The nation’s credit crunch could slow the planning of brand new wind farms in Montana this year but shouldn’t stop facilities that are further along in the planning process, developers and state regulators said.
Enough wind energy to power up to 37,800 homes hit the electrical grid in Montana in 2008, and planned expansions and new projects already under way could double that over the next year.
“Traditionally, wind energy development has been pretty financially secure,” said Chantel McCormick, a senior energy development specialist with the state Department of Commerce’s Energy Promotion and Development Division. “So I think we’re going to be OK.”
“We’re just hoping to build what we’ve already started,” she said.
Wind generation still accounts for just a fraction of the state’s electricity output, with coal-fired production making up 64 percent of production.
Montana ranks 15th in the nation in wind production.
In 2008, 126 megawatts of new wind generation occurred in Montana, bumping the state’s total to 271.5 megawatts. A single megawatt is enough to power between 250 to 300 homes, according to the American Wind Energy Association.
The state’s new wind generation would be sufficient to power all the homes in Great Falls.
In October, NaturEner USA-owned Glacier Wind Farm completed the 106.5-megawatt first phase of the 210-megawatt Glacier Wind Farm in Glacier and Toole counties north of Great Falls, and it began selling the power to a California utility.
Construction of the second phase, which calls for 103.5 megawatts and 71 additional turbines, will begin this spring, said Calvin Olson, San Francisco-based NaturEner USA’s director of wind energy development.
“This time next year, we hope to have it up and running,” he said.
The 19.5-megawatt Diamond Willow Wind Farm, which is owned by Montana Dakota Utilities, went on line near Baker in eastern Montana. MDU is planning a 10.5-megawatt expansion in 2009, McCormick said.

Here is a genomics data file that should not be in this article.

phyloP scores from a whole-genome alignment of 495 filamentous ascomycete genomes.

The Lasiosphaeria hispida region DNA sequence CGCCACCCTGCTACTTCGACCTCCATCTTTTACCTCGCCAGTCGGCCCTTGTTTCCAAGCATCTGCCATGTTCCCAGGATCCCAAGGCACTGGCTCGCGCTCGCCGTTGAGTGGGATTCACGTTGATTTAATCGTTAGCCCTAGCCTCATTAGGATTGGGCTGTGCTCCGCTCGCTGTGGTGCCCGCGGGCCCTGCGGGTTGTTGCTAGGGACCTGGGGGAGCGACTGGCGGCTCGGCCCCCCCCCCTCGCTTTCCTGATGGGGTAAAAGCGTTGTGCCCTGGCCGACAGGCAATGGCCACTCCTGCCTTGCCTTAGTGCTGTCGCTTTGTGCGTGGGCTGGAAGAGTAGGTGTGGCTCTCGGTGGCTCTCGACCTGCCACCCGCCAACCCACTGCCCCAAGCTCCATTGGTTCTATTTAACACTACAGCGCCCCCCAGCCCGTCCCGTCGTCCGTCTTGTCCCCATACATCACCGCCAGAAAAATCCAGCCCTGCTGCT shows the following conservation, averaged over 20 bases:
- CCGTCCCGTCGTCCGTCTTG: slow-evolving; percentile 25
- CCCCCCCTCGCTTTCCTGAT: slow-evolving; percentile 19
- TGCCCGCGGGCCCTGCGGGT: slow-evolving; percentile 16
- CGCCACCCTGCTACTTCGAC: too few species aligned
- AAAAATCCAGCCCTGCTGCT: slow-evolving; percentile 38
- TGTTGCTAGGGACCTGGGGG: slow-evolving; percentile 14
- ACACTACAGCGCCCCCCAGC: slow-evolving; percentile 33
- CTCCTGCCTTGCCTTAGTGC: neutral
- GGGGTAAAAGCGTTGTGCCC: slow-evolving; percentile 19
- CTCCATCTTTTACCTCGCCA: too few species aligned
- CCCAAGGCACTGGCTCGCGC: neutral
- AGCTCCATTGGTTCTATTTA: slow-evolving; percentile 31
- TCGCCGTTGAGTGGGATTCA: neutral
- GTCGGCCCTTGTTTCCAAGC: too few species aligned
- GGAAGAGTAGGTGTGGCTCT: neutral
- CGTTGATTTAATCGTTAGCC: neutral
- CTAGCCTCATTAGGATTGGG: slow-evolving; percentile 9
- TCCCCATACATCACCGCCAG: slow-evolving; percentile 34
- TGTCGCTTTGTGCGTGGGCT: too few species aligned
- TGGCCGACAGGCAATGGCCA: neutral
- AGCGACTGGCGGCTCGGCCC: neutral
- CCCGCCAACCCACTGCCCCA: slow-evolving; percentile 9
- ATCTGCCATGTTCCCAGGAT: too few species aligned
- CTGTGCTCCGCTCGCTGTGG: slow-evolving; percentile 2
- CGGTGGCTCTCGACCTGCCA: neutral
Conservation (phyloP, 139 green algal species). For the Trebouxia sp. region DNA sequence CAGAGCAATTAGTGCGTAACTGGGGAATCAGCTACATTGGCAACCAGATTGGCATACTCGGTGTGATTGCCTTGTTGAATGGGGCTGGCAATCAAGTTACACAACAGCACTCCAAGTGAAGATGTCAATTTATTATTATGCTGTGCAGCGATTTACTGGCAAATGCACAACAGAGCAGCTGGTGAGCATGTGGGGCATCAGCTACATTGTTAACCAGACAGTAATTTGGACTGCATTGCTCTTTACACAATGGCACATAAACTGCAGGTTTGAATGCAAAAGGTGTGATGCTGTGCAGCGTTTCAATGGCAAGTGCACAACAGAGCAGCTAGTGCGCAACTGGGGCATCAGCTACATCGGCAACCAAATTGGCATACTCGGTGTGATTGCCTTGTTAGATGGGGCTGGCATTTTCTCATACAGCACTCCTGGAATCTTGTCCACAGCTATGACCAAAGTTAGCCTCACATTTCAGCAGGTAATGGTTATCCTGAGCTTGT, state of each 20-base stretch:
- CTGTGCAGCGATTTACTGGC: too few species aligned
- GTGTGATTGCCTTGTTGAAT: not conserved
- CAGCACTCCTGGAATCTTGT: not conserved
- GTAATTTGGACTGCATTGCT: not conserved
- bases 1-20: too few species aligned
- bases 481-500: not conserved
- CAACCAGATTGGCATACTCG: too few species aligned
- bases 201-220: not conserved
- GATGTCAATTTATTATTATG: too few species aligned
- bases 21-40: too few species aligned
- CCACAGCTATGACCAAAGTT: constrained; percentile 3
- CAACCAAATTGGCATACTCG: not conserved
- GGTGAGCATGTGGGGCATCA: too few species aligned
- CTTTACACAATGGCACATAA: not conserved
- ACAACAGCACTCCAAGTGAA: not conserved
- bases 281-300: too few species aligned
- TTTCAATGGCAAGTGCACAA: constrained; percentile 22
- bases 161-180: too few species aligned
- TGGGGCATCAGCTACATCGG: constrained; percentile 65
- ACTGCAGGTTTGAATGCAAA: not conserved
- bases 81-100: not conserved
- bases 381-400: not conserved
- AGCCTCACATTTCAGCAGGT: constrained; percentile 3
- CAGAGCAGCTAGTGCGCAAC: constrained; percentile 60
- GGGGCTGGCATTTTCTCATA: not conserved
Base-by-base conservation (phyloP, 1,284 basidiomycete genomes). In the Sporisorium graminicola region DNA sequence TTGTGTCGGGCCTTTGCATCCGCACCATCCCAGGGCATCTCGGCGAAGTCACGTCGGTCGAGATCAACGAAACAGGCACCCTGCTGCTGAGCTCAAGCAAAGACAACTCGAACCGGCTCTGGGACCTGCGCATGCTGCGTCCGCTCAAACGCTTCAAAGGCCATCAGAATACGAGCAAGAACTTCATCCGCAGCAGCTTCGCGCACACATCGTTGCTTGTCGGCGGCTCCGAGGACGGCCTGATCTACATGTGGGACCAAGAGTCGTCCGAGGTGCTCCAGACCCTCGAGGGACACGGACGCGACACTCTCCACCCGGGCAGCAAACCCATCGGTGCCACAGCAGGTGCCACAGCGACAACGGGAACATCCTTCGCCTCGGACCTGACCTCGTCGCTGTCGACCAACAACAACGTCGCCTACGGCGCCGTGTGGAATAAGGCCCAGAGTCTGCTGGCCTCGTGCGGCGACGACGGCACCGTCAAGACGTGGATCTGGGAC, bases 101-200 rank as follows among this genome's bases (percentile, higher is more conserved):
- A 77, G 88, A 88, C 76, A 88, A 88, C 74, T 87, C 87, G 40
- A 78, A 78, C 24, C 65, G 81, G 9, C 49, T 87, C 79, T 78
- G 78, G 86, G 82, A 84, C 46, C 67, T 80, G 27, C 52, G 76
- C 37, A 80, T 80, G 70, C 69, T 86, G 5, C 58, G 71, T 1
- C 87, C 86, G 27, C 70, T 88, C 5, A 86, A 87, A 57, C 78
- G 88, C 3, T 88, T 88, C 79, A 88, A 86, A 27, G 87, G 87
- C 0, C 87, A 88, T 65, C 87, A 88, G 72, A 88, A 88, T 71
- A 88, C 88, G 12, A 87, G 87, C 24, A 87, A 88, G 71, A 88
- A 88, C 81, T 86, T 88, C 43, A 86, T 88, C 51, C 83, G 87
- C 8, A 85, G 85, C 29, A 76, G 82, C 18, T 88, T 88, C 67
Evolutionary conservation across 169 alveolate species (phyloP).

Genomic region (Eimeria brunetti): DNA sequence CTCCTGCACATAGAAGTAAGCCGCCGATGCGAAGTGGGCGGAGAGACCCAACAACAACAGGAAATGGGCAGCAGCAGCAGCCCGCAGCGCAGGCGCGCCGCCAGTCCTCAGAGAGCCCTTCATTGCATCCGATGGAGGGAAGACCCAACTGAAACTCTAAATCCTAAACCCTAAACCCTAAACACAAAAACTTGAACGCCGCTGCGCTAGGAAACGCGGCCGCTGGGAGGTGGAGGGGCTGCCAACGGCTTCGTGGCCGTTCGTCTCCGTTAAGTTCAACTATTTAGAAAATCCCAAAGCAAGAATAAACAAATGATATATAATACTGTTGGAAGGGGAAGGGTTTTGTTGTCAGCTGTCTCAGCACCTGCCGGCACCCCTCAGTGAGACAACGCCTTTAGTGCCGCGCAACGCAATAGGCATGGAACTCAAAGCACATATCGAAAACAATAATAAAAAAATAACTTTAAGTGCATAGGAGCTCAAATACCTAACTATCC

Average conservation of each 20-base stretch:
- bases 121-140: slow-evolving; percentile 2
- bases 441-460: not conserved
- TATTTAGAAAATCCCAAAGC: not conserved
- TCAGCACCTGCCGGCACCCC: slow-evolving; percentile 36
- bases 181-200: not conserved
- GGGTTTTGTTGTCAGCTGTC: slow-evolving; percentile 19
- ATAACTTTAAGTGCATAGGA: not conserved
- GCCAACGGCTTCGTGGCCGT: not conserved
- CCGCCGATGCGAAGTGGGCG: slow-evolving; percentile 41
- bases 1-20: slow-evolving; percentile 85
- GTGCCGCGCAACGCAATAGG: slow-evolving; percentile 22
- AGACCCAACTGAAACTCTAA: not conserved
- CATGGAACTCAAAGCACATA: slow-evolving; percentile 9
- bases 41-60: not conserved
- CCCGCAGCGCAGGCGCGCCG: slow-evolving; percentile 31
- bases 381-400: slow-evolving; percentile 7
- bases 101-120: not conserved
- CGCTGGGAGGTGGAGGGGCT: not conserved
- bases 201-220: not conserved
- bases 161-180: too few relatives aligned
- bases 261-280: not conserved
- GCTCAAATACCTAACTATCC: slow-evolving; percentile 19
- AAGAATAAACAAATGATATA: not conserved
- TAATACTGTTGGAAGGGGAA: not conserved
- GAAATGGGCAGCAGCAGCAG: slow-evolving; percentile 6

Mark Jacobson, the Denver-based director of business development for Invenergy, the owner of the 130-megawatt Judith Gap wind farm, said a 52.5-megawatt expansion is planned if the company can line up a contract to sell the power.
The expansions at the three facilities could lead to the production of an additional 166.5 megawatts of wind power in 2009 but the total could hit 220 megawatts if Texas-based Horizon Energy begins construction on the 50- or 60-megawatt first phase of its 300-megawatt wind plant near Martinsdale, McCormick said.
“That’s just sort of the tip of what we’re going to see,” McCormick said. “There are several other projects that are hoping to get all of their ducks in a row to start production in 2009.”
The office is monitoring two possible projects in the Ennis area and one in Stillwater County, she said.
But with the poor economy making it more difficult to raise capital in all industries, companies planning brand new wind projects could have a tough time getting off the ground in 2009, said Paul Cartwright, a senior energy analyst with the state Department of Environmental Quality.
“You probably won’t see new sites laid out for a year or two,” he said.
Companies that already ordered wind turbines in advance of the economic downturn should be able to proceed with projects, he said. Development in Montana, he predicted, will be better “than a lot of other states.”